cow far out in some field would pene- If
trate above the babel of a busy town,
while screeching of railway whistles
pierced the sky up to three miles
and, gathered in from vast areas, F
often reached an intensity positively pies
The strangest of all acoustic phe- Nei
nomena is the unaccountable silence wh
which sometimes ensues when sound pal
is to be expected. In many cases it all.
has been proved .that, speaking liter- I
ally, the lost sounds issuing from a of
point on a seacoast were not extin- wh
ir guished, for they were heard distinct- J.,
ly farther out at sea. Heavy salutes, he
qnheard by piople within twenty or ovi
h thrty miles have been plainly aud- jun
ible at a much greater distance, and hol
this apparently not in a direction jt
favored by the wind. The scientist lar
who conducted the balloon experi- th
ment offers the theory that condi- rat
tions of the aerial currents rather rei
than the direction of the wind are the
r responsible for these phenomena.
Through a certain upper stratum, Ml
measured by many hundreds of feet, thi
he found streamlets of wind, wild, it
at strong and biting, and dead opposed mt
to the main broad current. The an
i copious commingling of dry, colder
e air with the warmer and moister wind
e the scientist maintains, was necessar
m ily an opaque sound barrier, and ar
ft when allowance * is made for casual an
but powerful up-draughts there would th
seem no difficulty in accounting for ti
ficaleness in the travel of sound.
Oriental Paper-Making. an
.p In the matter of making and using fe
se paper w^ are not in line with the Chi- fa
ie nese andother Asiatics, who not only sl
make' the Bgast paper in the world, ra
but apply it to all sorts of uses, mak- tb
ing window panes, fans, umbrellas, al
sandals and even cloaks and other
garments of it. cc
R The art of making paper from a
mulberry bast is said to have been in- tt
vented in China in the second century
B. C. Afterward bamboo shoots,
straw, grass and other materials were
also used. The manufacture spread w
to the adjacent countries. di
The Arabs learned it in Samarcand, a'
and their learned men carefully kept e
secret the process by which they ti
made paper for their own use. The n
crusades made Europe acquainted te
with the art, and the first paper mill c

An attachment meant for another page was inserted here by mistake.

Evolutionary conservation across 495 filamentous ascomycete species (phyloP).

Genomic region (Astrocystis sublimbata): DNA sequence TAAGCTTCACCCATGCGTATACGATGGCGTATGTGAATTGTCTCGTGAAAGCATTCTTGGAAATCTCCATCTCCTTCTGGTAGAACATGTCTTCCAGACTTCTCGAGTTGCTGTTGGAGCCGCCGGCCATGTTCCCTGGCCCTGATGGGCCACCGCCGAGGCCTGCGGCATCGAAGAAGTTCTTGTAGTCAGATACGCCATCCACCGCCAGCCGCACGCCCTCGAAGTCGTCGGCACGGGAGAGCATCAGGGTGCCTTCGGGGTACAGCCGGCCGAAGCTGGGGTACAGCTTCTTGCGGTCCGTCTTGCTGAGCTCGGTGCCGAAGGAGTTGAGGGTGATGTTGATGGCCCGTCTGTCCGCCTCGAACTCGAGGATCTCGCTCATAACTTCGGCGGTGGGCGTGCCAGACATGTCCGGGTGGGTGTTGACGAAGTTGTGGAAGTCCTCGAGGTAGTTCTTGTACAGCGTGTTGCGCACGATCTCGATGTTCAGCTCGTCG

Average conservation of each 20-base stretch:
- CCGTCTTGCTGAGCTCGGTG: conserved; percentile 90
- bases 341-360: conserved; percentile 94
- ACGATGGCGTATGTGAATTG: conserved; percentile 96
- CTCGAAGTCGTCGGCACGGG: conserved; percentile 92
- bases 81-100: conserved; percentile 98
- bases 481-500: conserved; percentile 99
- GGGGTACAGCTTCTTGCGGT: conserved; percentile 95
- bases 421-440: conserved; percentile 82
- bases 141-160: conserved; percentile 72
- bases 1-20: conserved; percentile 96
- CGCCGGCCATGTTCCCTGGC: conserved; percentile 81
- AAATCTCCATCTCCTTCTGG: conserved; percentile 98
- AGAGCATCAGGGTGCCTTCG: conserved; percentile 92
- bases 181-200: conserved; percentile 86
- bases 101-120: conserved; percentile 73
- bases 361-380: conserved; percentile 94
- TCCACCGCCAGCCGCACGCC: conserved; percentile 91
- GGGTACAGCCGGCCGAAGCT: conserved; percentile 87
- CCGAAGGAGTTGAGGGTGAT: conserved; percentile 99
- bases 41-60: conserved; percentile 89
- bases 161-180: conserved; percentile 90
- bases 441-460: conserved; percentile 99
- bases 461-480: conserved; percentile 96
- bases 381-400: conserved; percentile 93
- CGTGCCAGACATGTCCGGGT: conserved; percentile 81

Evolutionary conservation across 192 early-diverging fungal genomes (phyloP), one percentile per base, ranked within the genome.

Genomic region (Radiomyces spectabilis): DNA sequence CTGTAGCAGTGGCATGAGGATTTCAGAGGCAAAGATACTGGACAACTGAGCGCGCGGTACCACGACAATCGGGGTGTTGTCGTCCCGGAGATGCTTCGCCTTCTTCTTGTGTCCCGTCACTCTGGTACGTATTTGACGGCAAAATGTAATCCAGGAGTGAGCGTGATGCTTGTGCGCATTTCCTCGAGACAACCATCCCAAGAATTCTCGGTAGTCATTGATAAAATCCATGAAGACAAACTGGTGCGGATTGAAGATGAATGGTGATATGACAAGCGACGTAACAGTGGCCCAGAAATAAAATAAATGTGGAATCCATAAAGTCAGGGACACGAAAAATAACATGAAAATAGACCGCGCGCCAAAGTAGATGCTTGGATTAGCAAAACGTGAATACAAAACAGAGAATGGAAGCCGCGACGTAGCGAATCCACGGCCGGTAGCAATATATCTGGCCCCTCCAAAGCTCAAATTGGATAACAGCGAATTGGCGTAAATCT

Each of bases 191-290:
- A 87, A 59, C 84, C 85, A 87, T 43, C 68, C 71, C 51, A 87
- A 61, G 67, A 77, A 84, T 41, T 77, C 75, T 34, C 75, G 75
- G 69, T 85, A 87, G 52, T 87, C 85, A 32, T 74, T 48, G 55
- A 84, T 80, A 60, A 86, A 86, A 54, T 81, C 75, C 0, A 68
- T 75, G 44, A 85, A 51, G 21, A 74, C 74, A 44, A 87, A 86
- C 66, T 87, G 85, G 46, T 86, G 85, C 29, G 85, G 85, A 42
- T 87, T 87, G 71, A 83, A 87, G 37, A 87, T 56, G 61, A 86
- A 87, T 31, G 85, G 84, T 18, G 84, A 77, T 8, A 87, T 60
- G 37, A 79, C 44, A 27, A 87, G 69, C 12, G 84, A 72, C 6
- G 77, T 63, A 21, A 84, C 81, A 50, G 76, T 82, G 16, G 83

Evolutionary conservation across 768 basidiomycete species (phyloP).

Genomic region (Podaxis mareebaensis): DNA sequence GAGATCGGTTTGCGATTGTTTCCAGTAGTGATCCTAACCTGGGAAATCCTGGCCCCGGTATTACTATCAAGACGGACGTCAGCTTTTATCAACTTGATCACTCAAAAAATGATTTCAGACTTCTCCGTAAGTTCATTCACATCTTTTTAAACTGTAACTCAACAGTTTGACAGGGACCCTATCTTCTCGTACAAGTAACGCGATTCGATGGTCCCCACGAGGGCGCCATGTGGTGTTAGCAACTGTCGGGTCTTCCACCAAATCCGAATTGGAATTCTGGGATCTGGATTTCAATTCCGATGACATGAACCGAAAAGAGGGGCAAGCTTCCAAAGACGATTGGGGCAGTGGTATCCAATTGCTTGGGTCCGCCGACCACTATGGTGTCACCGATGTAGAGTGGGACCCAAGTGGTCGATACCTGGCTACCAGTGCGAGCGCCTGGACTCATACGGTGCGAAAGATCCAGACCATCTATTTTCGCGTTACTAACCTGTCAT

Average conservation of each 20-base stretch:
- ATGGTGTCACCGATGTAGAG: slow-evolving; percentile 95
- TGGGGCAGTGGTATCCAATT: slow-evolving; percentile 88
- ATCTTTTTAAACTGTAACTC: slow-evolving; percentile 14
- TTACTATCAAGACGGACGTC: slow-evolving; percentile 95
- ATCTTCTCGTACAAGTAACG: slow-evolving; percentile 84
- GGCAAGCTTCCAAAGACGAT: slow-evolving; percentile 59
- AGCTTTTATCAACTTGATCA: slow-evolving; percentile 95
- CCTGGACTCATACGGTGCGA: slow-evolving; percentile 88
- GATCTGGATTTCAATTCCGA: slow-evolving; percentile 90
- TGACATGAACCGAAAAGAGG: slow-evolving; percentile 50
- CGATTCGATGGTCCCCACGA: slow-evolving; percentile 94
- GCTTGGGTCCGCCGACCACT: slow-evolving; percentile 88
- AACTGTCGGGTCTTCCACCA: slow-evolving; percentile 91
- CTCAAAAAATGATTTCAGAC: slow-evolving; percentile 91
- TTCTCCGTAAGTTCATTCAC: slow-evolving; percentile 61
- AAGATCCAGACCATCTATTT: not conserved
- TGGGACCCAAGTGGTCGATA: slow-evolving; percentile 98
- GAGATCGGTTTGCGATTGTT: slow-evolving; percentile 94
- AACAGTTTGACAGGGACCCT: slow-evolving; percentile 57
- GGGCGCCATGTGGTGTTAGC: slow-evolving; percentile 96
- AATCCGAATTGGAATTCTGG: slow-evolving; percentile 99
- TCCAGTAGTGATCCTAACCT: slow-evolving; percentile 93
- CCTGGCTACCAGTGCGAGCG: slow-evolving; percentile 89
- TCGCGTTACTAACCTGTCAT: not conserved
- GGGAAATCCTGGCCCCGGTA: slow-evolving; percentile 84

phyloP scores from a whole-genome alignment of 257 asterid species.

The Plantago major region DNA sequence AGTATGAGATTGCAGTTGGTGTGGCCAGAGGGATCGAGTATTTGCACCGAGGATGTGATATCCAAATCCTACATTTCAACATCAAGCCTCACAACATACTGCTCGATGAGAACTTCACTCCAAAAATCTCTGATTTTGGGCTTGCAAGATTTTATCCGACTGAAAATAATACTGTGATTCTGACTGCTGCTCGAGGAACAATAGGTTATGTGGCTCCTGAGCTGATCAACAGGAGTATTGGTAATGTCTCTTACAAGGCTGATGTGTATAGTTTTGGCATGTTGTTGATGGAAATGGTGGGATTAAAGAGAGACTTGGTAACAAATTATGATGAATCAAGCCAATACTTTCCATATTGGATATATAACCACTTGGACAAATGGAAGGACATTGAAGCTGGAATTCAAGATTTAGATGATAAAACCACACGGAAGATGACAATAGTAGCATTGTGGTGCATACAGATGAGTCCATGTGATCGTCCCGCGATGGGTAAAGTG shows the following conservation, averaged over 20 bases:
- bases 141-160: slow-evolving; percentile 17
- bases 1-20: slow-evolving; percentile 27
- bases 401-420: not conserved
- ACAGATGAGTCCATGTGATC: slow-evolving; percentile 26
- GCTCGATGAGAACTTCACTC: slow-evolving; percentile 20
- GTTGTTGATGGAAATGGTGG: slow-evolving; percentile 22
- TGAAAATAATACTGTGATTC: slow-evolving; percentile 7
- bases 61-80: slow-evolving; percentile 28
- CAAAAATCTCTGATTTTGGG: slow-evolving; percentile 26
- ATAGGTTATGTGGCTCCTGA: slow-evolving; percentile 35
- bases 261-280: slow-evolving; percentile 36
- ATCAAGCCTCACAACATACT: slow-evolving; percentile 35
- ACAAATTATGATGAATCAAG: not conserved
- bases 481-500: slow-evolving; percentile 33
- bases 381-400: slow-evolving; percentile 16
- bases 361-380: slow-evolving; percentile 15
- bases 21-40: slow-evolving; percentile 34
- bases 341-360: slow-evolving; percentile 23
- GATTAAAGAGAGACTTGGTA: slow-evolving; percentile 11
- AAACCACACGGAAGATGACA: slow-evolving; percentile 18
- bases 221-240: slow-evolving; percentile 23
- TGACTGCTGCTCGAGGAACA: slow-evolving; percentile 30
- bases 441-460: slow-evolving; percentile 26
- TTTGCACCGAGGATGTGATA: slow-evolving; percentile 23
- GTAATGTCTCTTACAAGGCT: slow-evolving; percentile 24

in Germany dates from the twelfth ti
To this day the process of paper- a
making in the east is simple and ap tl
parently crude, the fibres being torn b
apart With the fingers and the pulp a
pressed in some such primitive con- t
trivance as the one here illustrated. d
Rain of Rats.
A very strange phenomenon has oc
curred in Algeria, in the district
round about Bougle, during the pas- t
sage of a cyclone, which wrought a
much damage. The natives who had
come into the town relate that during
the storm there was a regular hall of
rats and mice. The stcy, on the face 1
of it, alppears improblable, but the I
witnesses who testify to its truth are
so numerous that some amount of
credence mnlust be attached to it. It is
stated that the rodents fell in such
great quantity that during the quar
ter of an hour that the phenomenon
lasted all the fields were infested.
Some of the rats andti mice were found
impaled on the pointed stakes em
ployed to separate one piece of land
from another. The question natur
pre ally arises: Where did the animals
ank. Result of Lightning Stroke.
of- On the night of May 2 a storm pass
ed over Gaithersbur!, Md., the light
ent ning striking a large red oak tree that
art- stood about thirty feet from a vacant
Iplo- house. A large slab was torn from
rsityone sidtle andt was broken into six
Helarge pieces and h.ndreds of small
ets ones, some thrown a distance of forty
vivo yards. One piece, twelve feet long,
ish5- went entirely over the itouse; .one
ving struck a large tree near by, and the
pr- heaviest, ten feet long and weighing
about seventy pounds, struck
the closed shutters of a
broke through shutters, sash
glass, carrying all away, tos' ,'
hole in the ceiling, then ýe
a window frame on the oppos
of c..e room. The timber dolige
damage was a "stump piece,- V
had part of a root to it, the.
end having struck the house first
do this it was thrown upwar4'd
angle of about thirtyfive 4
the hole in the ceiling shows.~bo
seems to prove that the iEt .